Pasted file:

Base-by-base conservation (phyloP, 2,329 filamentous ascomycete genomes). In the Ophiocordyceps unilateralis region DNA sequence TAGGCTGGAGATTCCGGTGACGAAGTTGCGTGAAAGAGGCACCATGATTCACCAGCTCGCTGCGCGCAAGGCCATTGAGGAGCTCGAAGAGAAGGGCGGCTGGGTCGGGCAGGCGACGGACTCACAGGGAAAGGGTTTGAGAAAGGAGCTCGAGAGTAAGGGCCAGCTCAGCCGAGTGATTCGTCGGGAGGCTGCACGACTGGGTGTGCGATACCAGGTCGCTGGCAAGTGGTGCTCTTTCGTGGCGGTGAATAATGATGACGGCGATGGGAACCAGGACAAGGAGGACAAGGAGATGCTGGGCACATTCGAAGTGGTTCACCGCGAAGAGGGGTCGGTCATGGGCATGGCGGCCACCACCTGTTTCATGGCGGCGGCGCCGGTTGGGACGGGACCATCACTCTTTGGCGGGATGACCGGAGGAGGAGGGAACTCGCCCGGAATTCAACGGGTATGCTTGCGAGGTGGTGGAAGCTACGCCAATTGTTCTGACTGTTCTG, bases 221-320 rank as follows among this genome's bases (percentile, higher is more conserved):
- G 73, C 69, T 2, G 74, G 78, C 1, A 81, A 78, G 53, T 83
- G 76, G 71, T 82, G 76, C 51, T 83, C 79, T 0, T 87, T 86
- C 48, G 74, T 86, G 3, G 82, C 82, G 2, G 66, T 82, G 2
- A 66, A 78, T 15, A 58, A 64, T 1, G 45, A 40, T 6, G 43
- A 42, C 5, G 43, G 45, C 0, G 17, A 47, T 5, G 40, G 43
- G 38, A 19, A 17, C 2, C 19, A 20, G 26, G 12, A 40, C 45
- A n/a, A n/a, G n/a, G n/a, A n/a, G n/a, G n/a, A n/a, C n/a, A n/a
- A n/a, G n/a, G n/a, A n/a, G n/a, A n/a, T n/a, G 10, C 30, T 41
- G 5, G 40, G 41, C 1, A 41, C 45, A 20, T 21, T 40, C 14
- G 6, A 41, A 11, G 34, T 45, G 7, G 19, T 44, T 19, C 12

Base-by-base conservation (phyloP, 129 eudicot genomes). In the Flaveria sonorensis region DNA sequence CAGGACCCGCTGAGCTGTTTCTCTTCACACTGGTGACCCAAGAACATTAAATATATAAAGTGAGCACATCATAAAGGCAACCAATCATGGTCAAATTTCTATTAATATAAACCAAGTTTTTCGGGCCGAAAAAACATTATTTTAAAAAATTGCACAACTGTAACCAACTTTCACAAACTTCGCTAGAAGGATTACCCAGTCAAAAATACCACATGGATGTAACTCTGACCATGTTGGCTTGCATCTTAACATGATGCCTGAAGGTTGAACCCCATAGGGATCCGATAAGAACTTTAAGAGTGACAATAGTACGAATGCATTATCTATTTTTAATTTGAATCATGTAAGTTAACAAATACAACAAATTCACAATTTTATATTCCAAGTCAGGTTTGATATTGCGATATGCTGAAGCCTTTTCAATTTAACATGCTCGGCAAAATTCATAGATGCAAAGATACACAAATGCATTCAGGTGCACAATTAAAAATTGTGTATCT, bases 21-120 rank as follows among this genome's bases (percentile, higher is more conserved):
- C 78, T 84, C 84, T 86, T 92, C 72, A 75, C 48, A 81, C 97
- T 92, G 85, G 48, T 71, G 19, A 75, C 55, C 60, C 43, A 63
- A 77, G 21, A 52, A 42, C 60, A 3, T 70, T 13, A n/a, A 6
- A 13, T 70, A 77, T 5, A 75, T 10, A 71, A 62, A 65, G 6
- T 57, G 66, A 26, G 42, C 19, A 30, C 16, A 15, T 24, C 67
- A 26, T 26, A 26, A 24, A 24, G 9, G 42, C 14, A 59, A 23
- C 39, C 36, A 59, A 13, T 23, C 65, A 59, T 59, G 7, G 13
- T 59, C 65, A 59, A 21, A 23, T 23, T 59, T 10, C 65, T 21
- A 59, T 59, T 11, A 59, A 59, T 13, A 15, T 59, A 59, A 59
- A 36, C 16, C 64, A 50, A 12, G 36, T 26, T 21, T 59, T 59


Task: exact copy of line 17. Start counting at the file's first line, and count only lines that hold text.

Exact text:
- T 57, G 66, A 26, G 42, C 19, A 30, C 16, A 15, T 24, C 67